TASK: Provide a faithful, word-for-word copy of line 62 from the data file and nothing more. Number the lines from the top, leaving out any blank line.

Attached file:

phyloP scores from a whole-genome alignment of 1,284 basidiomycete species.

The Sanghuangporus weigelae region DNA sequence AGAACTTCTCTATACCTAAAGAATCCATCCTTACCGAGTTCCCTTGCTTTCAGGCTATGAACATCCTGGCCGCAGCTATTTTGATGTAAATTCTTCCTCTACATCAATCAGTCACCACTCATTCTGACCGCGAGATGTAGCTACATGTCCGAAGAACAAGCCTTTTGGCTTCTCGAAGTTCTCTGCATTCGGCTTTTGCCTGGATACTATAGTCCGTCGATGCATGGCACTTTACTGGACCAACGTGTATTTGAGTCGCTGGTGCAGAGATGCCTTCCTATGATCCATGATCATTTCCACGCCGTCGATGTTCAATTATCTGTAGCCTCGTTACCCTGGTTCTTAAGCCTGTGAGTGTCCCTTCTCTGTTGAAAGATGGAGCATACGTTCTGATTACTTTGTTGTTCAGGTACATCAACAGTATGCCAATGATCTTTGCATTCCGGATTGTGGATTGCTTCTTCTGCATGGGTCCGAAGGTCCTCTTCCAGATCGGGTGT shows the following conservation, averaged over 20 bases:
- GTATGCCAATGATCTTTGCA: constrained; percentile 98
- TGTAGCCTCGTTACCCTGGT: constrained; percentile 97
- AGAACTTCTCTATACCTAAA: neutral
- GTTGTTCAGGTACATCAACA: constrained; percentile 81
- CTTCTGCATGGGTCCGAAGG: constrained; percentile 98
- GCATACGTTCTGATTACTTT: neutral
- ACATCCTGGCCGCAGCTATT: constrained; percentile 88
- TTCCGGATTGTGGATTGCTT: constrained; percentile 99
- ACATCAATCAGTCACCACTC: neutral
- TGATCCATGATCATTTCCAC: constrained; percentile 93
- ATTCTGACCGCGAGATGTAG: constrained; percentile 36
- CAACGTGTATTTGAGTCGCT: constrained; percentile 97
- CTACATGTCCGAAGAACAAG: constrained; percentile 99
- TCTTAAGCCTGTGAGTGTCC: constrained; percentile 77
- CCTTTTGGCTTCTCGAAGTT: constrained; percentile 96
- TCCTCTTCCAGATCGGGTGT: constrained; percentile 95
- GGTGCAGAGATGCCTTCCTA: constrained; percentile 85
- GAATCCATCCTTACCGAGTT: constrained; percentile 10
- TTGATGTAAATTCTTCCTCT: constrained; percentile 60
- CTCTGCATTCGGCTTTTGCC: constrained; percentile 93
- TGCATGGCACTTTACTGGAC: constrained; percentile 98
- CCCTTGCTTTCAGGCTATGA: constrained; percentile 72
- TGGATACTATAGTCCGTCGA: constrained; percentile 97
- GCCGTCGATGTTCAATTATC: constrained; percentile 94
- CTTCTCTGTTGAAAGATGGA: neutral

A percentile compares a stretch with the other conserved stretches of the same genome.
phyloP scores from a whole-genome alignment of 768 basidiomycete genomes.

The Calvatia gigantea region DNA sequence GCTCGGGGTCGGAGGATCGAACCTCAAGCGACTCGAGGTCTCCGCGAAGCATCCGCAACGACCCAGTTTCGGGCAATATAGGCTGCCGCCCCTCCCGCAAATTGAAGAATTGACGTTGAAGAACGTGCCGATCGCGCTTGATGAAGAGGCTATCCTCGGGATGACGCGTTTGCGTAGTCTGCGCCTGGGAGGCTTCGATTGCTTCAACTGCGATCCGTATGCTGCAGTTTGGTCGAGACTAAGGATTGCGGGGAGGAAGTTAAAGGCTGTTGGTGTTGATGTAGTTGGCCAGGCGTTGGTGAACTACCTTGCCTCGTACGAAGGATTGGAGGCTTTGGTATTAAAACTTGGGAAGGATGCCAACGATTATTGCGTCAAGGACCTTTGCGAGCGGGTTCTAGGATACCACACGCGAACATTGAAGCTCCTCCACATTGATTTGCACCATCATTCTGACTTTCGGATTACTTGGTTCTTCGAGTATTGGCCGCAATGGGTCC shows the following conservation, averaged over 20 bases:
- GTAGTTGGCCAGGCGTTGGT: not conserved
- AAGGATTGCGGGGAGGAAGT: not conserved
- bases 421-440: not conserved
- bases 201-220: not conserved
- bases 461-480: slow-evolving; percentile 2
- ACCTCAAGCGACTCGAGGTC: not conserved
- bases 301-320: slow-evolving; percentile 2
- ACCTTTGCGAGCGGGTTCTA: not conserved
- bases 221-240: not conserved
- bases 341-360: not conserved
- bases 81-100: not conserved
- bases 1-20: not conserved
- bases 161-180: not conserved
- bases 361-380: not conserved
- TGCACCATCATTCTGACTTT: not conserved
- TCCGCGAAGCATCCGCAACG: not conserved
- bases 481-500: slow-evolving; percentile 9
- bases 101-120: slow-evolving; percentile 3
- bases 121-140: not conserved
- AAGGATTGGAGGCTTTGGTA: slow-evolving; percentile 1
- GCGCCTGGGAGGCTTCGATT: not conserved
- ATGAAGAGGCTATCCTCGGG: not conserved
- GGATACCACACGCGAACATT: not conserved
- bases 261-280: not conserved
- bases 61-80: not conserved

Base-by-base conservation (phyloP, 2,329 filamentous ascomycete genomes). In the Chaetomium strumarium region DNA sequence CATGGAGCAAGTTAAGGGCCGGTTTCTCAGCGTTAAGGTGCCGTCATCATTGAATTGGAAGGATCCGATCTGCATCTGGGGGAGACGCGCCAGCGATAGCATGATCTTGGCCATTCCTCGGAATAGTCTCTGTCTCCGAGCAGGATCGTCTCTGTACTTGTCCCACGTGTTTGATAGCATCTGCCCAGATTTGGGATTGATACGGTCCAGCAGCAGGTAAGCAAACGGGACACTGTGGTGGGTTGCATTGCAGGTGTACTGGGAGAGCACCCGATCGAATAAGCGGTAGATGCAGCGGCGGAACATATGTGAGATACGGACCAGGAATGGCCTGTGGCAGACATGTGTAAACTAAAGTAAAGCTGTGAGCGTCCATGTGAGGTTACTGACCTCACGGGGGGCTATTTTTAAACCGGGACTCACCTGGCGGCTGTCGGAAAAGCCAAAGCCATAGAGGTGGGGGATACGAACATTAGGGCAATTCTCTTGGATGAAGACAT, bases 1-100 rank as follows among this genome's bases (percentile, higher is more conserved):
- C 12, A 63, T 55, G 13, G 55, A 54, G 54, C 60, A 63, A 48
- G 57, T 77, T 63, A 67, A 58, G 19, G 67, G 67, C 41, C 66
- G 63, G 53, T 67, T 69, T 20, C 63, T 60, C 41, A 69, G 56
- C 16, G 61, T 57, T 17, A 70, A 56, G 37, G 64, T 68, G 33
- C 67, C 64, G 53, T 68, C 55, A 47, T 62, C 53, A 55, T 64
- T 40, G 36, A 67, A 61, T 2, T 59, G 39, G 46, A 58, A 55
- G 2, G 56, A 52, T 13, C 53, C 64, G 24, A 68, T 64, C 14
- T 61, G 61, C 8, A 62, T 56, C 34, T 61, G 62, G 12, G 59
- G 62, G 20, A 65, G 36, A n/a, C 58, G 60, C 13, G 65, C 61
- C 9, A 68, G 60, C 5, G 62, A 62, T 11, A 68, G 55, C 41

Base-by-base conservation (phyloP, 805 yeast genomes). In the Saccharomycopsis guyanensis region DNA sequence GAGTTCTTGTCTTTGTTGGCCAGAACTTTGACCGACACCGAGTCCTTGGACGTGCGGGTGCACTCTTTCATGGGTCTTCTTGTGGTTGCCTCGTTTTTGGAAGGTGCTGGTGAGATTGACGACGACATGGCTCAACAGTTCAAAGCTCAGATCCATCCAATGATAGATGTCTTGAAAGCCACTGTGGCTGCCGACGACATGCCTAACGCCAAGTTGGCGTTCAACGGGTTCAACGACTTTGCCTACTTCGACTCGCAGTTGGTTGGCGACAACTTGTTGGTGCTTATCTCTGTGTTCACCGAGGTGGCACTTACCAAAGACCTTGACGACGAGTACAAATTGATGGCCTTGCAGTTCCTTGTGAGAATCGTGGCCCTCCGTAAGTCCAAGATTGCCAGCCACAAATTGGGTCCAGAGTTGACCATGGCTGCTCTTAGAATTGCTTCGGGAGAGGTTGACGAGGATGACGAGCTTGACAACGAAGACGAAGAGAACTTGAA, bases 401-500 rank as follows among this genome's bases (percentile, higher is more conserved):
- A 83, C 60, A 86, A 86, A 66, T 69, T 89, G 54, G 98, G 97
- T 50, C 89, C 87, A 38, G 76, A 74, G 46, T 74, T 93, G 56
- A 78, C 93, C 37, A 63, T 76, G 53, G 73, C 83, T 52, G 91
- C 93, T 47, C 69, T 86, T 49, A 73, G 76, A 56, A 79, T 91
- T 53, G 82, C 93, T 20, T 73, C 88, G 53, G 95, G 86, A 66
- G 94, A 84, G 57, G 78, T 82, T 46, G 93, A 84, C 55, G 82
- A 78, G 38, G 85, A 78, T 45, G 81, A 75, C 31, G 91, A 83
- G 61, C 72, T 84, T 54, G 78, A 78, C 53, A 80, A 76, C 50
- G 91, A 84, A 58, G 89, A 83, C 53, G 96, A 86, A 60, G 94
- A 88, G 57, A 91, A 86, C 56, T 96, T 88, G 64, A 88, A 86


- T 40, G 36, A 67, A 61, T 2, T 59, G 39, G 46, A 58, A 55